During the recent lockdowns, statistics show that domestic abuse rose. It is, therefore, timely that the Court of Appeal has issued new guidance to family court judges regarding child arrangements where there are allegations of domestic abuse.
In January, the Court of Appeal heard four separate family cases involving the welfare of children. Representing the rights of men, women and children Women’s Aid and Families Need Fathers were two of the organisations involved. This area of law has not been reviewed for 20 years.
The four women appealed to the Court against judges’ orders dismissing their allegations of rape, domestic abuse and coercive control by a male partner. In this joint appeal, they raised serious concerns that the family courts failed to properly address their claims. This resulted in putting them and their children at risk of harm from the father.
What constitutes domestic abuse?
Not all abuse is physical. Domestic abuse is more complex than seen on the surface.
If someone is mistreated emotionally or psychologically but with no obvious physical harm, the abuse can be harder to spot. It is no less harrowing for the victim though. Coercive control is a form of psychological abuse. Controlling and manipulative behaviours are carried out by the perpetrator and exerts power through intimidation or humiliation. It is a very subtle but harmful form of abuse.
How does the new ruling change things?
In the past, Courts used “Domestic Violence” terminology recognising only physical violence. They also acknowledged that when the violence was “minor” it has possibly been minimalised. The ruling highlighted that abuse does not always end when a relationship does and subtle forms of abuse can persist even with an injunction in place.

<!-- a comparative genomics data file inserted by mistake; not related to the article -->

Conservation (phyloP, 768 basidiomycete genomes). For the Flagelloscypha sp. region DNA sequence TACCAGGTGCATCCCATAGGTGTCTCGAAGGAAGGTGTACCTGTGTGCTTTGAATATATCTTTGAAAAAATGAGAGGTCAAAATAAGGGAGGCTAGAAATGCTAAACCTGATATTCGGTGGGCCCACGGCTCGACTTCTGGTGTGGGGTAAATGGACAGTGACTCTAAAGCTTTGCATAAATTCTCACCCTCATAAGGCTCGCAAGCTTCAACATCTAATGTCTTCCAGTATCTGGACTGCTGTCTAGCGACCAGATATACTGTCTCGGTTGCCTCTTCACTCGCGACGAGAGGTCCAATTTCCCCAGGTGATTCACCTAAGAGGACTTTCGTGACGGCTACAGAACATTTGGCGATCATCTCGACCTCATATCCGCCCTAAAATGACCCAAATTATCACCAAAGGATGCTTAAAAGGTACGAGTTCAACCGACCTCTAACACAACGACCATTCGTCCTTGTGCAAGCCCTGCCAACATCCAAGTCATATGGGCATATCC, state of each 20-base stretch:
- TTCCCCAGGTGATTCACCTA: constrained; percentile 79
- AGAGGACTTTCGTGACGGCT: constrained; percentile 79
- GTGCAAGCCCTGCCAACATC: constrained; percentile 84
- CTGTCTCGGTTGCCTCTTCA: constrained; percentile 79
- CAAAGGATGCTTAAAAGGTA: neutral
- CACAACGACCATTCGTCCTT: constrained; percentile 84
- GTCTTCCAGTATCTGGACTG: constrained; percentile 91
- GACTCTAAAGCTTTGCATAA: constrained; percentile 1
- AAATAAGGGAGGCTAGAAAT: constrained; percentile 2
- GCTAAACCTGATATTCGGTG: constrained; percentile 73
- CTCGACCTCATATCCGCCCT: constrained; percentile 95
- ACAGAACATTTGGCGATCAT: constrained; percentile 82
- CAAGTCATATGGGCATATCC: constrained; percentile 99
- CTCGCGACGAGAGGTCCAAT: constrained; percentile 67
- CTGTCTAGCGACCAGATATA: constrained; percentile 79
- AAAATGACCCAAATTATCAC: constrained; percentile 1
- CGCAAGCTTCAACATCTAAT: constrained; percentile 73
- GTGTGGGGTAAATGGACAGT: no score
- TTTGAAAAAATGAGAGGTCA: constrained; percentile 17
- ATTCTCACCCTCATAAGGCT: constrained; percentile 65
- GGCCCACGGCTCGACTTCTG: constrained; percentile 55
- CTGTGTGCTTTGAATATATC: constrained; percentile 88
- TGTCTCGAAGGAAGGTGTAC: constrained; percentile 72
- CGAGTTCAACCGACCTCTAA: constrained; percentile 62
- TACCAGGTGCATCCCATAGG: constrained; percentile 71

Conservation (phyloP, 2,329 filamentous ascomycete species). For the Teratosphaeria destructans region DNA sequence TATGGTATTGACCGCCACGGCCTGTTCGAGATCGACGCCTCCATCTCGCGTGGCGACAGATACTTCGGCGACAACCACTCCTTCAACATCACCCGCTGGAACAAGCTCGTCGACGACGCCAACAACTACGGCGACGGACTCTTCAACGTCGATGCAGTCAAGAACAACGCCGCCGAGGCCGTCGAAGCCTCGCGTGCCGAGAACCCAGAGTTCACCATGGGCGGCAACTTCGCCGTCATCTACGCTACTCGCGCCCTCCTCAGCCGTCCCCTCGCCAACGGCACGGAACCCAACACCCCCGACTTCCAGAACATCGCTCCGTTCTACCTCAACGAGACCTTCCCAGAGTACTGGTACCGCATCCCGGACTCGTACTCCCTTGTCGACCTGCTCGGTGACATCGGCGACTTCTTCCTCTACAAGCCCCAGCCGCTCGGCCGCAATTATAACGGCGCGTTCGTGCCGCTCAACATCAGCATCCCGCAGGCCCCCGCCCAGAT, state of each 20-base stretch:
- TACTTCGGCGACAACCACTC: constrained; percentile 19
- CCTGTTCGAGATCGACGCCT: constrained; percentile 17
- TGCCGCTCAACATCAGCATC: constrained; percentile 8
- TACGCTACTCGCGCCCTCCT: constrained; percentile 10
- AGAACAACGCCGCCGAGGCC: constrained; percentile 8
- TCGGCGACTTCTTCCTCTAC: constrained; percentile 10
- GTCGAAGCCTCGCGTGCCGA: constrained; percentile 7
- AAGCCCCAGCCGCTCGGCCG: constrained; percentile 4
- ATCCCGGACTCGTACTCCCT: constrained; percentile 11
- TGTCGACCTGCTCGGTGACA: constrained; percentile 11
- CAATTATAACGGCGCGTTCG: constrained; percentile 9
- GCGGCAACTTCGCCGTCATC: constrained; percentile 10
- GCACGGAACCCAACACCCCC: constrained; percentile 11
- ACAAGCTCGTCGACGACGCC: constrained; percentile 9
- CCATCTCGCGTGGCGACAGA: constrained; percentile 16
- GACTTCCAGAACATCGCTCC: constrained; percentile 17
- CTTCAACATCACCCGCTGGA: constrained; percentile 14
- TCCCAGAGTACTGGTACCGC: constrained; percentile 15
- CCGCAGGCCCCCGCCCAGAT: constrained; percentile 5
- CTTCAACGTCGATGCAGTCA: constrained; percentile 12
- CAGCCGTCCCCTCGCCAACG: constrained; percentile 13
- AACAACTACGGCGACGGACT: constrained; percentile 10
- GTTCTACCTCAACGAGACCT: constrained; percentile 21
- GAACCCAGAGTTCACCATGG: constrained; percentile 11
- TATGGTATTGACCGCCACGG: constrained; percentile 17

The judges ruled that any coercive incidents occurring between adults when they were previously in a relationship were without relevance when assessing any future risk of harm and should be considered “old fashioned and no longer acceptable”.
Does this ruling cover all areas of abuse?
Barrister Charlotte Proudman, who represented two of the mothers, welcomed the guidance but said there were some gaps.
“It was disappointing those judges shied away from clarifying how the family court should deal with rape cases, including the prevalence of rape stereotypes and myths.
“We are told the criminal definition of rape should not be used in the family courts but I’m left unclear on what definition should be used instead. I’ve seen judges use terms such as ‘partial rape’ or ‘unwelcome sexual intercourse’ but what do these descriptions mean?”
Ms Proudman had high hopes of the court of appeal setting out a clear definition of rape in family cases. Unfortunately, there is some way to go on this matter.
What is the outcome?
After hearing the four linked appeals brought by mothers over child contact, three of the four appeals, each involving allegations of coercive control and partner rape, were granted and will be re-heard in front of a different judge.
Concluding, the judges said: “Each of these appeals are examples in differing ways of the importance of the modern judiciary having a proper understanding of the nature of domestic abuse and in particular of controlling and coercive behaviour.”
Legal Aid is available for those dealing with domestic abuse which, as a practice, we do not offer. If you would prefer to use a private solicitor please get in touch with our family department.